The student news site of Pleasant Valley High School

Spartan Shield

The student news site of Pleasant Valley High School

Spartan Shield

The student news site of Pleasant Valley High School

Spartan Shield

Cheerleading positivity goes beyond school rivalries

Spartan+cheerleaders+and+student+section+cheering+on+the+football+team.%0A
Veronica Cox
Spartan cheerleaders and student section cheering on the football team.

Every high school athlete knows that at the beginning of a race, game or match, the other team is always their rival. Competitiveness is present in all sports with the athlete’s desire to win, but when it comes to cheerleading, the opponent is looked at in a different light. 

Cheerleading is a rigorous activity consisting of tumbling, stunts, and jumps. Vanguard Volleyball describes cheerleading as “a challenging and demanding sport that requires athleticism, flexibility and coordination. Cheerleaders must learn complex and intricate routines, as well as stunts that involve lifting and throwing another person.”

But the sport is far more than technical. And while cheer has always been concerned with positivity, with its athletes constantly smiling and putting on a show for the crowd, it’s more than cheerfulness, too.

Senior Chloe Chamberlin explained her experience with helpful and kind teammates. “I have done cheerleading since I was 7 years old and I have really seen kindness in practice and at games. The encouragement I receive when I get a new skill or stunt is so helpful and creates such a positive environment for the team,” she expressed.

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Pleasant Valley cheerleaders greet the Prairie squad at a Spartan home game.
(Veronica Cox)

Senior Bea Goodman agreed with Chamberlin. “The cheerleading community is very supportive and encouraging. I know that I can always count on my teammates to cheer me on when I’m tumbling or doing a new stunt,” Goodman said.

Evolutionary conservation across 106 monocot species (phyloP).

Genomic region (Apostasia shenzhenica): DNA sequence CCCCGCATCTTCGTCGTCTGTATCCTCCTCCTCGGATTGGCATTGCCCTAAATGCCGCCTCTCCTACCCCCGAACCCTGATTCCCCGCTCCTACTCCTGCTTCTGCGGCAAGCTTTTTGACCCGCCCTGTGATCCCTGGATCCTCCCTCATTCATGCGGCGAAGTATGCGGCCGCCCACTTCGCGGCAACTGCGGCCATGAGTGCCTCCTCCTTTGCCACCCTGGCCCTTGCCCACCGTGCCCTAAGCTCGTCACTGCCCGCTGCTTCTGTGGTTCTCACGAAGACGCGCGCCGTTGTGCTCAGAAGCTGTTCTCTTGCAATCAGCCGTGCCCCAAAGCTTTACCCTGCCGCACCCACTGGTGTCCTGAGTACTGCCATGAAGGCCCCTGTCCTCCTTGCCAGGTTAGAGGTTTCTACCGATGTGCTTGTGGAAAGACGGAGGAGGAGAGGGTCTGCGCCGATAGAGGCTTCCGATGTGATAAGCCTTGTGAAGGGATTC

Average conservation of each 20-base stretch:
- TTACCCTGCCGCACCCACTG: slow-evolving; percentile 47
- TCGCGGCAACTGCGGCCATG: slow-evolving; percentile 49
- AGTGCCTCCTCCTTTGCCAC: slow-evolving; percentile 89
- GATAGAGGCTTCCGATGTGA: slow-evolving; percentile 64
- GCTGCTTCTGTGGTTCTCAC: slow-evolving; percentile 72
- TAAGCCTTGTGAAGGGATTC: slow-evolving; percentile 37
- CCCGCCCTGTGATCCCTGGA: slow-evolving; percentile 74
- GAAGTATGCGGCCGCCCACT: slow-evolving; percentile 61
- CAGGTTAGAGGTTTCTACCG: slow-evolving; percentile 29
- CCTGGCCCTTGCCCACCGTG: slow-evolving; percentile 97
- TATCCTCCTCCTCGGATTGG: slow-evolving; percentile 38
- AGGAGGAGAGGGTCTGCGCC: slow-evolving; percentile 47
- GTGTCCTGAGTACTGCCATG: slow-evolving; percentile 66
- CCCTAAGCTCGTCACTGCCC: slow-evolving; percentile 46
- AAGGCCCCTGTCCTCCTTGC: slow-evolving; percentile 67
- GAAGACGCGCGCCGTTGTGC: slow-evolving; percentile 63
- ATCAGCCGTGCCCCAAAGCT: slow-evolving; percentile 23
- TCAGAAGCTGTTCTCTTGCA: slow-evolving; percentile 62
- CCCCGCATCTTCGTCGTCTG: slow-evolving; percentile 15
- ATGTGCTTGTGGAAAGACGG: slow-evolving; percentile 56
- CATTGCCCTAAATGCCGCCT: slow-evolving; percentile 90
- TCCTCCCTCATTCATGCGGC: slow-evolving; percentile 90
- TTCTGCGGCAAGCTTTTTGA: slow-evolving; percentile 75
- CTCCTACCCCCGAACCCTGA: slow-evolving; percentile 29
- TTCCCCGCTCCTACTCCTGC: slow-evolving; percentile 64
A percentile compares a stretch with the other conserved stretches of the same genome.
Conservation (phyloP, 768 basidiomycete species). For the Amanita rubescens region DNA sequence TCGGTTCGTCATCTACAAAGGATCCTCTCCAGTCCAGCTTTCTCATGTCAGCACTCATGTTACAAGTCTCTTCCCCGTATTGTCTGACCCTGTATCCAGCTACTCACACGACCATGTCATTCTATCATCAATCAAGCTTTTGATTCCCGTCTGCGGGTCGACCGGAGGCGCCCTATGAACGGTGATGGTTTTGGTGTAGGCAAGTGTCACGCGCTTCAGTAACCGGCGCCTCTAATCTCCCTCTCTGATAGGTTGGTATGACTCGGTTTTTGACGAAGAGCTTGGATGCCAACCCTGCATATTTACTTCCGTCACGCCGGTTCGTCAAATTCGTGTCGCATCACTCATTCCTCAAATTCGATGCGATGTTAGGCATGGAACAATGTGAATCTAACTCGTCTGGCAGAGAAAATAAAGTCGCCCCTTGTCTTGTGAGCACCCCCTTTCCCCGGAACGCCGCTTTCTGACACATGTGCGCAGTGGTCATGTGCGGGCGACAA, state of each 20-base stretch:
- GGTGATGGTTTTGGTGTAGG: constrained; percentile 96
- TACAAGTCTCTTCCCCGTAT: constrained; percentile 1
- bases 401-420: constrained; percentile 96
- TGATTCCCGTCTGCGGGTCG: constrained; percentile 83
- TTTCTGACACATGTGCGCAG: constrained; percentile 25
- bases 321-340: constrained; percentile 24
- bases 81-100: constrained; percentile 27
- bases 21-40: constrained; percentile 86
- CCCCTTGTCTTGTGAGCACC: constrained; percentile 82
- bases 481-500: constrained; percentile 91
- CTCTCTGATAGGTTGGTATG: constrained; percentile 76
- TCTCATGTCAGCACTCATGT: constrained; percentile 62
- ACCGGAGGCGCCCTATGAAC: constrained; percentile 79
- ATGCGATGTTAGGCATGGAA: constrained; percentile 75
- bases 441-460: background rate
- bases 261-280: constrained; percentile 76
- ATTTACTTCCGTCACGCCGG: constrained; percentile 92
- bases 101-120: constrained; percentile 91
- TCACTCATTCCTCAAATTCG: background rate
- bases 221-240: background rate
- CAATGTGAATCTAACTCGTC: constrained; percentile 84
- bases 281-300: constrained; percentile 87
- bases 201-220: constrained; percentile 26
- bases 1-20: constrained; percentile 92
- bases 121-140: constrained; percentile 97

But it also involves kindness and empathy from the opposing cheer squad. The proper etiquette for cheerleading, like any sport, is to always treat the opposing team or squad with respect. 

Goodman described her experience with cheerleaders from rival schools. “Opposing cheerleaders are always very welcoming when we go to their schools and always greet us when we get there! They always introduce themselves and ask for our names which makes me feel very welcomed at their school,” she explained. 

With the sudden death of a close friend and fellow Pleasant Valley cheerleader, the support system from the cheer community was touching. On Sept. 15, Moline High School’s cheer team reached out and posted on

Moline cheerleaders showing their support to the Pleasant Valley community.
(Moline Cheer)

Instagram to show love and compassion to the PV community. The cheer team wore pink bows and used pink poms to signify their support.

 

Another school posted on Twitter on Sept. 22, wearing pink bows to display their support towards the cheer squad and PV community. The solidarity felt between schools that was united through the cheer squad is a good reminder, during a time when the team needed it most, that no matter how much competitiveness is in the air, kindness is always the more important thing. 

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About the Contributor
Hannah McVey, Business Manager
Hannah McVey is a senior at Pleasant Valley High School and serves as the Business Manager for the online Spartan Shield. Hannah is the captain of the cheerleading team and is on the varsity track team. She is also the captain of Sparkles and is a member of the Love Your Mother Gardening Club. Outside of her student life, Hannah loves being outside and going to the mountains, she enjoys hikes and nature. Some of her hobbies include art, listening to music, or watching movies and she loves being with her family and friends. Hannah plans to major in Business as her post secondary education and can’t wait to see what her future brings!
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